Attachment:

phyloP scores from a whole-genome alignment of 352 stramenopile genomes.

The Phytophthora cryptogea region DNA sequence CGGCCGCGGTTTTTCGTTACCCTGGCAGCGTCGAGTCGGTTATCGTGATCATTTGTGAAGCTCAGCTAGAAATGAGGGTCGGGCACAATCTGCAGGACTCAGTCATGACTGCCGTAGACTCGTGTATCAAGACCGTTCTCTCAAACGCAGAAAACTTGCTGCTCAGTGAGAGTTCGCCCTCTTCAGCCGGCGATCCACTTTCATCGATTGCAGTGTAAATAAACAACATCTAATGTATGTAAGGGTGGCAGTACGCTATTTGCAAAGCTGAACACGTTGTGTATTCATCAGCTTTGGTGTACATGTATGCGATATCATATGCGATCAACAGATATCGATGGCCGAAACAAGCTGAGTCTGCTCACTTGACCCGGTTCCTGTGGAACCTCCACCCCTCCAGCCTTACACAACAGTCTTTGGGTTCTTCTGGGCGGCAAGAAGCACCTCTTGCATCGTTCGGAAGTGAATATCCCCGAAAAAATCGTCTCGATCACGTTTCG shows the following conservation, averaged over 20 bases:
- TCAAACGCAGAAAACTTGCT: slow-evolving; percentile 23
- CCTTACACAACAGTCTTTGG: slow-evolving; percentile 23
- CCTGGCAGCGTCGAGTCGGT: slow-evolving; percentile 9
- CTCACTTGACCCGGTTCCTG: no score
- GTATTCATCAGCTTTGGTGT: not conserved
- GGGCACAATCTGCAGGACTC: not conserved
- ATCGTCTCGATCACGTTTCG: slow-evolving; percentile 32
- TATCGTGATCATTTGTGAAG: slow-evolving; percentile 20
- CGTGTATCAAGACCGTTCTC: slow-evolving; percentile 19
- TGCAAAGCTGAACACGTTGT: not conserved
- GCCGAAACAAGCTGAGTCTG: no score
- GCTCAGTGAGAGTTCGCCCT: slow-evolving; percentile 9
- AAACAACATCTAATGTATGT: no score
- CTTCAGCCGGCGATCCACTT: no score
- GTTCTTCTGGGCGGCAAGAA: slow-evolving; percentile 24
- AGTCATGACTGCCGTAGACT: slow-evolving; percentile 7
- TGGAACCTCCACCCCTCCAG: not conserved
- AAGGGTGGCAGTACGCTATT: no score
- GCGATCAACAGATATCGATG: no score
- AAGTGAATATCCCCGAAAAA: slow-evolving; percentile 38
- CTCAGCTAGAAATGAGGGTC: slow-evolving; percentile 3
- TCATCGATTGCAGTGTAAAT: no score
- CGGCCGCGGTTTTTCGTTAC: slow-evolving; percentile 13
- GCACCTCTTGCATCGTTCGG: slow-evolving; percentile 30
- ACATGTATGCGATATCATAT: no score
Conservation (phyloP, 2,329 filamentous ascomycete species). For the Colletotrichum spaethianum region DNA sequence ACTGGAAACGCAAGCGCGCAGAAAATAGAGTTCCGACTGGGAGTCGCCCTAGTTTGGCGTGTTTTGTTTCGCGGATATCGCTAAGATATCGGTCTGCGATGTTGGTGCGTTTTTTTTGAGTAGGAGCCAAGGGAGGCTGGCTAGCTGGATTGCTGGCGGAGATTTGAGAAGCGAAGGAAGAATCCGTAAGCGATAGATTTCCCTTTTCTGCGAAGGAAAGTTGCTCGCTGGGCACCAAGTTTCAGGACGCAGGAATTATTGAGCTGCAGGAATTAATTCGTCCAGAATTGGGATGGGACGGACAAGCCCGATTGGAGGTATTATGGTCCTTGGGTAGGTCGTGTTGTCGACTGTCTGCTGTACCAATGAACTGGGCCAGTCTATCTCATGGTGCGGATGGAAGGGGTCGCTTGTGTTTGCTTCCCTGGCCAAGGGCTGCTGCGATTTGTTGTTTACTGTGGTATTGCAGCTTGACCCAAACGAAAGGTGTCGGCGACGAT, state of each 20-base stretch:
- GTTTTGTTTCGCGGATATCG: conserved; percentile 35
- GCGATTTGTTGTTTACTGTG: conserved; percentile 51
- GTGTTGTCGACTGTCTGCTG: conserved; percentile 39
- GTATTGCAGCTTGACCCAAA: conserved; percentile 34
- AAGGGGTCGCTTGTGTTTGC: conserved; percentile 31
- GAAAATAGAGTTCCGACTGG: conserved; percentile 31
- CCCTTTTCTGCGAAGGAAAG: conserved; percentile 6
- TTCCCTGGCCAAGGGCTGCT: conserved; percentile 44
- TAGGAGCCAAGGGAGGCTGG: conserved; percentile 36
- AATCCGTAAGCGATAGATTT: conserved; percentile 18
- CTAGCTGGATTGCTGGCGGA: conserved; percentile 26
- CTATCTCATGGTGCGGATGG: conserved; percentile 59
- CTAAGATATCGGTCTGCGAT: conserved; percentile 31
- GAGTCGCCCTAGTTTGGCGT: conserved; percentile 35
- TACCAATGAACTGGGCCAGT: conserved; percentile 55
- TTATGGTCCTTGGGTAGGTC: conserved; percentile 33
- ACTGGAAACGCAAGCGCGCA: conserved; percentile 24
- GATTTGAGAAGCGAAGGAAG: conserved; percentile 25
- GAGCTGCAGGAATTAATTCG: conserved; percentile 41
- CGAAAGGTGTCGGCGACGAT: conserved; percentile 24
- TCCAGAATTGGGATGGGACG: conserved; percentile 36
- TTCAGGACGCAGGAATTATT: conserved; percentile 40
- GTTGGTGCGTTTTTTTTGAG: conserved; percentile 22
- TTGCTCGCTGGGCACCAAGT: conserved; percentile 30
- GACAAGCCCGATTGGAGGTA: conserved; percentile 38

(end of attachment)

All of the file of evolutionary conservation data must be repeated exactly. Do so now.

phyloP scores from a whole-genome alignment of 352 stramenopile genomes.

The Phytophthora cryptogea region DNA sequence CGGCCGCGGTTTTTCGTTACCCTGGCAGCGTCGAGTCGGTTATCGTGATCATTTGTGAAGCTCAGCTAGAAATGAGGGTCGGGCACAATCTGCAGGACTCAGTCATGACTGCCGTAGACTCGTGTATCAAGACCGTTCTCTCAAACGCAGAAAACTTGCTGCTCAGTGAGAGTTCGCCCTCTTCAGCCGGCGATCCACTTTCATCGATTGCAGTGTAAATAAACAACATCTAATGTATGTAAGGGTGGCAGTACGCTATTTGCAAAGCTGAACACGTTGTGTATTCATCAGCTTTGGTGTACATGTATGCGATATCATATGCGATCAACAGATATCGATGGCCGAAACAAGCTGAGTCTGCTCACTTGACCCGGTTCCTGTGGAACCTCCACCCCTCCAGCCTTACACAACAGTCTTTGGGTTCTTCTGGGCGGCAAGAAGCACCTCTTGCATCGTTCGGAAGTGAATATCCCCGAAAAAATCGTCTCGATCACGTTTCG shows the following conservation, averaged over 20 bases:
- TCAAACGCAGAAAACTTGCT: slow-evolving; percentile 23
- CCTTACACAACAGTCTTTGG: slow-evolving; percentile 23
- CCTGGCAGCGTCGAGTCGGT: slow-evolving; percentile 9
- CTCACTTGACCCGGTTCCTG: no score
- GTATTCATCAGCTTTGGTGT: not conserved
- GGGCACAATCTGCAGGACTC: not conserved
- ATCGTCTCGATCACGTTTCG: slow-evolving; percentile 32
- TATCGTGATCATTTGTGAAG: slow-evolving; percentile 20
- CGTGTATCAAGACCGTTCTC: slow-evolving; percentile 19
- TGCAAAGCTGAACACGTTGT: not conserved
- GCCGAAACAAGCTGAGTCTG: no score
- GCTCAGTGAGAGTTCGCCCT: slow-evolving; percentile 9
- AAACAACATCTAATGTATGT: no score
- CTTCAGCCGGCGATCCACTT: no score
- GTTCTTCTGGGCGGCAAGAA: slow-evolving; percentile 24
- AGTCATGACTGCCGTAGACT: slow-evolving; percentile 7
- TGGAACCTCCACCCCTCCAG: not conserved
- AAGGGTGGCAGTACGCTATT: no score
- GCGATCAACAGATATCGATG: no score
- AAGTGAATATCCCCGAAAAA: slow-evolving; percentile 38
- CTCAGCTAGAAATGAGGGTC: slow-evolving; percentile 3
- TCATCGATTGCAGTGTAAAT: no score
- CGGCCGCGGTTTTTCGTTAC: slow-evolving; percentile 13
- GCACCTCTTGCATCGTTCGG: slow-evolving; percentile 30
- ACATGTATGCGATATCATAT: no score
Conservation (phyloP, 2,329 filamentous ascomycete species). For the Colletotrichum spaethianum region DNA sequence ACTGGAAACGCAAGCGCGCAGAAAATAGAGTTCCGACTGGGAGTCGCCCTAGTTTGGCGTGTTTTGTTTCGCGGATATCGCTAAGATATCGGTCTGCGATGTTGGTGCGTTTTTTTTGAGTAGGAGCCAAGGGAGGCTGGCTAGCTGGATTGCTGGCGGAGATTTGAGAAGCGAAGGAAGAATCCGTAAGCGATAGATTTCCCTTTTCTGCGAAGGAAAGTTGCTCGCTGGGCACCAAGTTTCAGGACGCAGGAATTATTGAGCTGCAGGAATTAATTCGTCCAGAATTGGGATGGGACGGACAAGCCCGATTGGAGGTATTATGGTCCTTGGGTAGGTCGTGTTGTCGACTGTCTGCTGTACCAATGAACTGGGCCAGTCTATCTCATGGTGCGGATGGAAGGGGTCGCTTGTGTTTGCTTCCCTGGCCAAGGGCTGCTGCGATTTGTTGTTTACTGTGGTATTGCAGCTTGACCCAAACGAAAGGTGTCGGCGACGAT, state of each 20-base stretch:
- GTTTTGTTTCGCGGATATCG: conserved; percentile 35
- GCGATTTGTTGTTTACTGTG: conserved; percentile 51
- GTGTTGTCGACTGTCTGCTG: conserved; percentile 39
- GTATTGCAGCTTGACCCAAA: conserved; percentile 34
- AAGGGGTCGCTTGTGTTTGC: conserved; percentile 31
- GAAAATAGAGTTCCGACTGG: conserved; percentile 31
- CCCTTTTCTGCGAAGGAAAG: conserved; percentile 6
- TTCCCTGGCCAAGGGCTGCT: conserved; percentile 44
- TAGGAGCCAAGGGAGGCTGG: conserved; percentile 36
- AATCCGTAAGCGATAGATTT: conserved; percentile 18
- CTAGCTGGATTGCTGGCGGA: conserved; percentile 26
- CTATCTCATGGTGCGGATGG: conserved; percentile 59
- CTAAGATATCGGTCTGCGAT: conserved; percentile 31
- GAGTCGCCCTAGTTTGGCGT: conserved; percentile 35
- TACCAATGAACTGGGCCAGT: conserved; percentile 55
- TTATGGTCCTTGGGTAGGTC: conserved; percentile 33
- ACTGGAAACGCAAGCGCGCA: conserved; percentile 24
- GATTTGAGAAGCGAAGGAAG: conserved; percentile 25
- GAGCTGCAGGAATTAATTCG: conserved; percentile 41
- CGAAAGGTGTCGGCGACGAT: conserved; percentile 24
- TCCAGAATTGGGATGGGACG: conserved; percentile 36
- TTCAGGACGCAGGAATTATT: conserved; percentile 40
- GTTGGTGCGTTTTTTTTGAG: conserved; percentile 22
- TTGCTCGCTGGGCACCAAGT: conserved; percentile 30
- GACAAGCCCGATTGGAGGTA: conserved; percentile 38